Nelson Algren | Critical Review by Saul Maloff

This literature criticism consists of approximately 5 pages of analysis & critique of Nelson Algren.
This section contains 1,282 words
(approx. 5 pages at 300 words per page)
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Critical Review by Saul Maloff

SOURCE: "Maverick in American Letters," in The New Republic, Vol. 170, January 19, 1974, pp. 23-4.

In the following review of The Last Carousel, Maloff faults Algren's overblown prose, his self-indulgence, and the repetitive nature of the stories in the volume.

No writer has been more relentlessly faithful to his scene and cast of characters than Nelson Algren. His scene is the "wild side," the "neon wilderness," the seamier sprawls of Chicago and its spiritual extensions across this broad land—America as Chicago. And his characters are the drifters and grifters, clowns and carnies, pimps and pushers, hustlers and hookers, gamblers and touts, junkies and lushes, marks and victims, conmen and shills, freaks and grotesques—the born losers who constitute a half-world, an anti-society to the society that never appears, not even as a sensed or felt presence, in Algren's work...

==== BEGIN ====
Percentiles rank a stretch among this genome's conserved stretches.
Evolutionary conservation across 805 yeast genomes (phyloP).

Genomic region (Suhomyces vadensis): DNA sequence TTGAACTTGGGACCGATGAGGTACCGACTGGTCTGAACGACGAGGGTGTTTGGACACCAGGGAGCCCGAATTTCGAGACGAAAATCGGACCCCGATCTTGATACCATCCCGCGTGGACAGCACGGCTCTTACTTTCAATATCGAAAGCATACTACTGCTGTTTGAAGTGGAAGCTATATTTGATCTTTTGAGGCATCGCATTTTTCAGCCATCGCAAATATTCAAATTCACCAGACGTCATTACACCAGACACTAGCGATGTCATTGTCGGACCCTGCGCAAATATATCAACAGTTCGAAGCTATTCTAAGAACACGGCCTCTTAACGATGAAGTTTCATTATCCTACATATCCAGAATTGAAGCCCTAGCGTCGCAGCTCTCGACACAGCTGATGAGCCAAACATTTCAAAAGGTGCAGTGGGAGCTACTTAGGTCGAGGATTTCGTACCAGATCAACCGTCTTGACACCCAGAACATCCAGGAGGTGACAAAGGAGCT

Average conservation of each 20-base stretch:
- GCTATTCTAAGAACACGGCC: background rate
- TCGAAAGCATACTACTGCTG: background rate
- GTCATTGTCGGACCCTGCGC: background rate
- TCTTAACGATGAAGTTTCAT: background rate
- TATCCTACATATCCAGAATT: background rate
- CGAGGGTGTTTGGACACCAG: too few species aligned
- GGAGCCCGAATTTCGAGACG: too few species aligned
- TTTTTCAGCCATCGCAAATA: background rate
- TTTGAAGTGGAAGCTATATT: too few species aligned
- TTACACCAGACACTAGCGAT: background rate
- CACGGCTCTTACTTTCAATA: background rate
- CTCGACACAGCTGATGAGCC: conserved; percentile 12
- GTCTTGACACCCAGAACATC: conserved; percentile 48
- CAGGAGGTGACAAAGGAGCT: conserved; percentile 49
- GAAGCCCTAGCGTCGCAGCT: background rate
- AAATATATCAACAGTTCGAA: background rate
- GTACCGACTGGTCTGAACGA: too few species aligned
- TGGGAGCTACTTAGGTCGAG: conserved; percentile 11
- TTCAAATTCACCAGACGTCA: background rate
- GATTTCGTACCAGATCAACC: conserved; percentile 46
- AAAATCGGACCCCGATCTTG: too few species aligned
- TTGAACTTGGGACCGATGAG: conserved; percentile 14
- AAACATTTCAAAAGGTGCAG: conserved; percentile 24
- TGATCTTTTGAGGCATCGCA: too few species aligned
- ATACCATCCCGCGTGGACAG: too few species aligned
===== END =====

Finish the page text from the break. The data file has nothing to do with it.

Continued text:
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This section contains 1,282 words
(approx. 5 pages at 300 words per page)
Buy the Critical Review by Saul Maloff
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